Tuesday Fiction: “You Cannot Fight the War for Reason: Wearing the Wrong Trousers” by Aditya Bidikar

Today’s Tuesday Fiction is by Aditya Bidikar from India.  When he started writing at the age of eleven, Aditya Bidikar wanted to be Edgar Allan Poe when he grew up. He later found out how Poe died, and decided to strike out on his own.

You Cannot Fight the War for Reason: Wearing the Wrong Trousers

Aditya Bidikar

1. Death of the Ancients

Ten years after the plague, twenty-one months after the Age Riots began, I was standing outside the shack of one Marion Crow, artist, male, and in his middle forties before he became immortal. It was a cold day, the chill had crept into my shoes and was making its way up my feet. I wiggled my toes and looked up at the crumbling building—possibly a mansion back in the day. It was surrounded by a garden that had lizards like trees have leaves and leaves like people have eyes. Near the fence was an easel that evidently hadn’t been used in months; the unfinished painting standing on it was faded and covered in dust, its reds and blues almost invisible under the dirty ochre. It was a painting of two flowers engaged in the act of blossoming. The models were obviously long dead.

I pulled my coat around me and headed up the garden path to the house. Even this early in the evening, a dim light had been lit in the living room, it showed through the ragged curtains in the windows.

I decided to knock—the flickering light seemed to indicate that electricity was too much to hope for—then I waited for Marion Crow to appear.

He did not look immortal. He was wearing a stained vest and a pair of shorts, and looked like he hadn’t washed in years. His face, though as dull and lined as one would expect after all he had lived through, was lit with excitement. Apparently my visit was highly anticipated.

“Mr. Crow?” I said. “Carter.”

“At last!” he said. “I was hoping you’d respond. Come in, come in! I’ll make tea.” And he turned abruptly and walked back in, and I followed him into the house.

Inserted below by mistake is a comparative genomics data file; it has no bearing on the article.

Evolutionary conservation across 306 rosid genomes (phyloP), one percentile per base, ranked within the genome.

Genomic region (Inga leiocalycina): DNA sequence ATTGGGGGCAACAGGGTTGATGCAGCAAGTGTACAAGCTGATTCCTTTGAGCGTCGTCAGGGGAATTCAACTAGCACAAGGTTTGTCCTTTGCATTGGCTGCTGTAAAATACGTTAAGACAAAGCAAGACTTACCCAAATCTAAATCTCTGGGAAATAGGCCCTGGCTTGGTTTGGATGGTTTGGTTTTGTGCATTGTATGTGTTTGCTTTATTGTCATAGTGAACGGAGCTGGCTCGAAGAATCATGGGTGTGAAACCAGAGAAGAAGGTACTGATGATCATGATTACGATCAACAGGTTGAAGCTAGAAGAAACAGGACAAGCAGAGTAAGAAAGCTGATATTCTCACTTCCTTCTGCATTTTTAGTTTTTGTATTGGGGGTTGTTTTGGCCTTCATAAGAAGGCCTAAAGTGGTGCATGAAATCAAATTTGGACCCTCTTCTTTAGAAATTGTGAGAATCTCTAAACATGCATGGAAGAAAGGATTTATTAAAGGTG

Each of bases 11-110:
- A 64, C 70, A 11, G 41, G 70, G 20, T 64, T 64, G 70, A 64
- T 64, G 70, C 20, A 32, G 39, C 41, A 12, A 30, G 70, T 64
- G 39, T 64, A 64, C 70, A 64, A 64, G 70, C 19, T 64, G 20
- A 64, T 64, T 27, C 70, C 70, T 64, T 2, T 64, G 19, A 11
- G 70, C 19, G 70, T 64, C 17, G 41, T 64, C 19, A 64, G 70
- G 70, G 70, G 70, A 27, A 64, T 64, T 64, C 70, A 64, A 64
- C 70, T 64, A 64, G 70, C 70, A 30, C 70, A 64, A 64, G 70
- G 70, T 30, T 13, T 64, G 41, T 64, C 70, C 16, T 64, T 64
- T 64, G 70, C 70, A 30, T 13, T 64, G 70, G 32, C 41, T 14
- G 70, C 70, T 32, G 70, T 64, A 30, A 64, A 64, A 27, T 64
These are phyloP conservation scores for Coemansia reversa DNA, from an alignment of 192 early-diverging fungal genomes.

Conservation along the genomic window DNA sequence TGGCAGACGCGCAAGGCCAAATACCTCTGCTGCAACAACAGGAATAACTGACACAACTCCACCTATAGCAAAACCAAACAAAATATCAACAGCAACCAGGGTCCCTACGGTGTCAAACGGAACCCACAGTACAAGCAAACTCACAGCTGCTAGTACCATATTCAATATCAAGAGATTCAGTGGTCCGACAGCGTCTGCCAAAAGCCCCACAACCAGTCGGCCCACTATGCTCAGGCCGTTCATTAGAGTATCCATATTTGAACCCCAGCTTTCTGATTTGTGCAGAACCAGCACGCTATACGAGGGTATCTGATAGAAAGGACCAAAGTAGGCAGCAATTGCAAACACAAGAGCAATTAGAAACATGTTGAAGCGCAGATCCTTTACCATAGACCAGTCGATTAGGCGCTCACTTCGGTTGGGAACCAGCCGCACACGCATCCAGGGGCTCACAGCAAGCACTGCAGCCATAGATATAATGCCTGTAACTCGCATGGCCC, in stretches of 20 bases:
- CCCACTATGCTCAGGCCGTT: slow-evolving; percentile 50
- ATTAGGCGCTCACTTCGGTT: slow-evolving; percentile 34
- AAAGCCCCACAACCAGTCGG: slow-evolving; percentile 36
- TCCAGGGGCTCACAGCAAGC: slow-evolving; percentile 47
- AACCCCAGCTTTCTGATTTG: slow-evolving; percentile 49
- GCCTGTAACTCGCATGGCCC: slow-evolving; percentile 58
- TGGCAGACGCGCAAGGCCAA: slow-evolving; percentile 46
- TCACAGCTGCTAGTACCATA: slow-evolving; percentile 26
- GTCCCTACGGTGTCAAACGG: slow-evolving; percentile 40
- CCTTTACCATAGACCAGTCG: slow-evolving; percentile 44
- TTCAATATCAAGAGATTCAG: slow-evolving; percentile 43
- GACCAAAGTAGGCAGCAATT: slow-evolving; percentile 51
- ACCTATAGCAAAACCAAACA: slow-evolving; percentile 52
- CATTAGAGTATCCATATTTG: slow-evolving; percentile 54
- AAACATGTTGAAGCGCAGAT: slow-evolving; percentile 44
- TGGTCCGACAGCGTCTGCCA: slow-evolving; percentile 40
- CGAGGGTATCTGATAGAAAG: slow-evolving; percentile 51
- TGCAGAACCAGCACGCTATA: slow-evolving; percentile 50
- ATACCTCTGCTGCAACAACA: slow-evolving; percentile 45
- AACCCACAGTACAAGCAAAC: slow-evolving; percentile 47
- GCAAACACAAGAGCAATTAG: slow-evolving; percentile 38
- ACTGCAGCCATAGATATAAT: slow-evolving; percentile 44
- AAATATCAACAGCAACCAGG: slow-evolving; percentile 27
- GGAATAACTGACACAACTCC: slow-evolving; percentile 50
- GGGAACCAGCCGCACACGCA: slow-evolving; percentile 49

The room we sat in was large and dingy, and most of the doors that opened into the rest of the house were padlocked. The windows had been framed in putty to keep out the cold, but really, you could only have told the difference if you’d had a thermometer.

Marion made a baroque brown tea, and told me about himself as he did so. Nothing I hadn’t already found out in my research—scholarship at eighteen, famous at twenty-one, married at twenty-three, married at twenty-five, disrepute at thirty-three, married at thirty-seven, dead to the world, including his most recent wife, at forty.

After handing me my cup, he dragged a plastic chair near the armchair in which I was seated and planted himself on it, then wiggled his bottom around till he was comfortable. He tried not to let me see him shiver from the cold.

“Now then,” he said. “Let’s begin at the start.”

“Absolutely,” I said, and pulled out my notebook.

He was shocked. “A notebook?! Don’t you have a recorder?” I shook my head. “You’re conducting this important an interview—something to be preserved for the ages—and you don’t have a recorder? What kind of reporter are you?”

“I work better with a notebook.” He shook his head in disappointment. “I could bring a recorder.”

He shook his head again. “This is shoddy, very shoddy,” he repeated a few times, and then he leaned back in his chair, resigned to his testament being documented in pencil.

“So,” I said. “How have you been?”

“I came here six months ago. I had nowhere else to go. This house belonged to my son. He killed himself five years after the plague.”

“How old was he?”

“Twenty-three, physically. Real terms, twenty-eight. I know. Prime of his life. No idea why he offed himself. We weren’t…close.”